As shown in FIG. 2, the device is hung on the ear 15 in such a way that its inner arc abuts the back of the root of the ear. At the top of the pinna the device is retained by the hook 4. As shown in FIG. 3, sound reaches a microphone 18 through an opening 17 in the front face 16. The sound is transformed there into electrical signals, amplified in an amplifier 19 located in the central portion of housing 1, and finally supplied to a receiver 20. Thence the sound obtained from the amplified signals passes through a line 21 into the sound duct 22 in hook 4 (FIG. 6). The amplifier 19 is supplied with energy by the battery lodged in case 5.
The sound volume reaching the ear 15 is adjusted by rotation of the setting wheel 8. The setting of this wheel is visible from the position of a knob 25 (which is colored differently from its surroundings) and can also be felt because knob 25 is raised above the surface of wheel 8.
The amplifier 19 can be adjusted by controls 26 and 27. The controls can be adjusted by knobs 28, 29, to vary the transmitted frequency and the effect of very high acoustic intensities by adjusting the peak clipping.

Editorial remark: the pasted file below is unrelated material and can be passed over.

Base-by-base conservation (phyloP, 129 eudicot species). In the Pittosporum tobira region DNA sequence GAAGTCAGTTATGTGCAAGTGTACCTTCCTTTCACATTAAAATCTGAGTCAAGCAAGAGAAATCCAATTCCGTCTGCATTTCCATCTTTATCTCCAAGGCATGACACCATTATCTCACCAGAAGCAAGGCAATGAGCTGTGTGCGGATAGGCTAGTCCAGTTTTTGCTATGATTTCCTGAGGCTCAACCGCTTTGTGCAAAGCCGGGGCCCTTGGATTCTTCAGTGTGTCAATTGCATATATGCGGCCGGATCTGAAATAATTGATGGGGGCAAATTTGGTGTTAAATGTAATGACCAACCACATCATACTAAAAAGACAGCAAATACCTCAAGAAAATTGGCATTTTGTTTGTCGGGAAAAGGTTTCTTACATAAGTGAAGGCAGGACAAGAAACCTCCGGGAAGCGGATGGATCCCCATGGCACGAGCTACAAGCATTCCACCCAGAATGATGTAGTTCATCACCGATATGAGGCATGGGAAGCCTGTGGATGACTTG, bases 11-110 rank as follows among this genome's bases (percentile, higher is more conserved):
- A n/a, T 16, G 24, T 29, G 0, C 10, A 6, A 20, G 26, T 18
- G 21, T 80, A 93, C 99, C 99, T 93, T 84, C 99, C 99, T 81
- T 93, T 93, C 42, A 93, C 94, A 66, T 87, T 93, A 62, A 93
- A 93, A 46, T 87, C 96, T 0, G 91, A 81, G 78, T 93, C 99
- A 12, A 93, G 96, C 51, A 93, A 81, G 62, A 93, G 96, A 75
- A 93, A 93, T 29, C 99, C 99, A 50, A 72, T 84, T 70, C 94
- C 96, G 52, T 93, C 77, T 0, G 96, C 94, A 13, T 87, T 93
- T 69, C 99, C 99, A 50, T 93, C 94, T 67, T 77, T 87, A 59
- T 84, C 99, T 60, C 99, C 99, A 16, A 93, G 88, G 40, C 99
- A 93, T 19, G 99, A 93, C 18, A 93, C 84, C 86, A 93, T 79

The switch 10 is located, as can be seen from FIG. 5, on a plate 30, where it is fastened in suitable mounts 31, 32 and in the opening 33 of shell 3. The switch 10 serves as an on-off switch and for switching the signal reception between the microphone 18 and an inductance coil 34, which is combined with the controls 26 and 27 to form a structural unit.
The two shells 2 and 3 are detachably joined together, as by screws 35 to 38, so that the upper shell 3 can be exchanged. It can be chosen for instance to have a different color than the lower shell 2.
The battery lodged in compartment 5 can be replaced after cover 6 has been opened. The cover 6 itself is adapted to be snapped on at a depression 40 by means of a snap lug 38 at its outer end (FIG. 4). At its opposite end the cover 6 is pivotably mounted at the lower end of shell 2 in a hinge 41.
At a threaded shoulder 42 the wearing hook 4 is screwed to the upper end face of shell 2 of housing 1. Its bore, i.e. the sound duct 22, is provided at this end wtih a female thread at its housing-side end. To compensate for the weakening of hook 4 resulting from this cutout, a metal ring 43 is applied over the outside of the screw connection.
Those skilled in the art will understand that changes can be made in the preferred embodiments here described, and that these embodiments can be used for other purposes. Such changes and uses are within the scope of the invention, which is limited only by the claims which follow.